The European Greens have released a landmark position paper that should guide their policies on copyright in the digital era. The overall theme is a reduction of the copyright monopoly to the benefit of consumers. Among other things the Greens want to legalize file-sharing for personal use, ban DRM entirely and restrict the copyright term to five years.
Microsoft is flying flags at half-staff today and tomorrow at its offices around the world in honor of Steve Jobs, the Apple co-founder who died this week at the age of 56. The picture above is from the main entrance to the company’s main campus in Redmond.
Here is a photo taken of the Microsoft UK offices.
”The Enrichment Center would like to remind you that the iPhone 4S cannot speak. In the event that the iPhone 4S does speak, the Enrichment Center urges you to disregard its advice.”
So why doesn’t Microsoft just come out and say Zune – its iPod wannable MP3 player – is dead?
Actually, earlier this week it did. It put up a note on the Zune support site re-iterating past comments that its focus is now on Windows Phone 7 – which contains a Zune section for media playback. It also said it will no longer be making Zune players, but that anyone who buys one will be supported through the lifetime of its warranty.
And then it yanked that message.
Yesterday, it said the note had been posted in error. In a Tweet from @ZuneSupport, MS said: "No official info has been released stating hardware is being discontinued."
Only dullards crippled into cretinism by a fear of being thought pretentious could be so dumb as to believe that there is a distinction between design and use, between form and function, between style and substance. If the unprecedented and phenomenal success of Steve Jobs at Apple proves anything it is that those commentators and tech-bloggers and “experts” who sneered at him for producing sleek, shiny, well-designed products or who denigrated the man because he was not an inventor or originator of technology himself missed the point in such a fantastically stupid way that any employer would surely question the purpose of having such people on their payroll, writing for their magazines or indeed making any decisions on which lives, destinies or fortunes depended.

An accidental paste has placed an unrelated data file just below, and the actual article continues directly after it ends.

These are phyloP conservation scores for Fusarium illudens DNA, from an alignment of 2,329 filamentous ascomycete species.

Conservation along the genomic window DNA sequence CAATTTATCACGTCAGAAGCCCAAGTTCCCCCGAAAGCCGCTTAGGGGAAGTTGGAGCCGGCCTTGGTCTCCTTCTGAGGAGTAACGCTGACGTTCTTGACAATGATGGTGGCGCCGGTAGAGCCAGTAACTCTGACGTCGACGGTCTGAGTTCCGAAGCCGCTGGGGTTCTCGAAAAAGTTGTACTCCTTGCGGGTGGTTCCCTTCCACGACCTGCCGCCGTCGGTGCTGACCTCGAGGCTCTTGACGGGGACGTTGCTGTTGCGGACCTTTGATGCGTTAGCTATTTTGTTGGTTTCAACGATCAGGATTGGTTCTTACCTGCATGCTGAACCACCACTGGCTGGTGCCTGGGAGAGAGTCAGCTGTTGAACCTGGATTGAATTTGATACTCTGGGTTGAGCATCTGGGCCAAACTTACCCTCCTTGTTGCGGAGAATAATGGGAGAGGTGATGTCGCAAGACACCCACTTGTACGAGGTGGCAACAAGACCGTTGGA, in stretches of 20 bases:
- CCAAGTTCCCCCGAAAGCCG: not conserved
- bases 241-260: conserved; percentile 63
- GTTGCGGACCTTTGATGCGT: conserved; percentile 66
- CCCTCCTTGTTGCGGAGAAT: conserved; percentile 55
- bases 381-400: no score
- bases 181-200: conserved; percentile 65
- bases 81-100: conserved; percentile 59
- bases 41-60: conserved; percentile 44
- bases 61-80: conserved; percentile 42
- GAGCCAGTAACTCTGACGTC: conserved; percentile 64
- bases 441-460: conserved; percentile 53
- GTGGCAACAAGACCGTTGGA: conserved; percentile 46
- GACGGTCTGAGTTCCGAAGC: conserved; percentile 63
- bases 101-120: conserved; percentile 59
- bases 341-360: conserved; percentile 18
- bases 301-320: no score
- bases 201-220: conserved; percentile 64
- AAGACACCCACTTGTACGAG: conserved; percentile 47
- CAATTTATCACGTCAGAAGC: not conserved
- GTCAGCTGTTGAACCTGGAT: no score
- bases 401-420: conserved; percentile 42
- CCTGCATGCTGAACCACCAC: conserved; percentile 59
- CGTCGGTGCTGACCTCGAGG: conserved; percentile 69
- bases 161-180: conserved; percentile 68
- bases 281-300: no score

In 2008, my colleague Ray Marshall and I had the privilege of being able to demo TypePad’s iPhone app onstage during the keynote of Apple’s Worldwide Developer Conference. It was a career highlight for me, not only for the opportunity to step up on what’s arguably the biggest stage in tech, but for the glimpse it gave me into the culture of excellence that Steve Jobs created at Apple.That year about a dozen third party app developers were given two minutes each to present their apps and demonstrate what was possible with the iPhone SDK. While from the seats or the web stream those two minutes may seem quick, each of those segments were the result of 40-50 hours of preparation and coaching from the team at Apple.It started a week before the keynote, when we arrived at 1 Infinite Loop with our app and two minute demo script. We thought we were ready. We weren’t. They worked with us non-stop that week to refine our app, shape our story and polish our script. We rehearsed hundreds and hundreds of times "Better. Now do it again," was a constant refrain, and presented to dozens of different people inside Apple.Including Steve.
Steve Jobs, the visionary co-founder of Apple Computers and the only American in the country who had any clue what the fuck he was doing, died Wednesday at the age of 56. "We haven’t just lost a great innovator, leader, and businessman, we’ve literally lost the only person in this country who actually had his shit together and knew what the hell was going on," a statement from President Barack Obama read in part, adding that Jobs will be remembered both for the life-changing products he created and for the fact that he was able to sit down, think clearly, and execute his ideas—attributes he shared with no other U.S. citizen. "This is a dark time for our country, because the reality is none of the 300 million or so Americans who remain can actually get anything done or make things happen. Those days are over." Obama added that if anyone could fill the void left by Jobs it would probably be himself, but said that at this point he honestly doesn’t have the slightest notion what he’s doing anymore.
"In every block of marble I see a statue as plain as though it stood before me, shaped and perfect in attitude and action. I have only to hew away the rough walls that imprison the lovely apparition to reveal it to the other eyes as mine see it."
Gathered here are images of Steve Jobs, along with a few remembrances from around the world
A crowd gathers at a makeshift memorial for Steve Jobs at the Apple headquarters on October 5, 2011 in Cupertino, California. Jobs, 56, passed away after a long battle with pancreatic cancer. (Kevork Djansezian/Getty Images) #
picture 16 is great as well – think of it, their parents might’ve been at Tiananmen; their grandparents in the Cultural Revolution.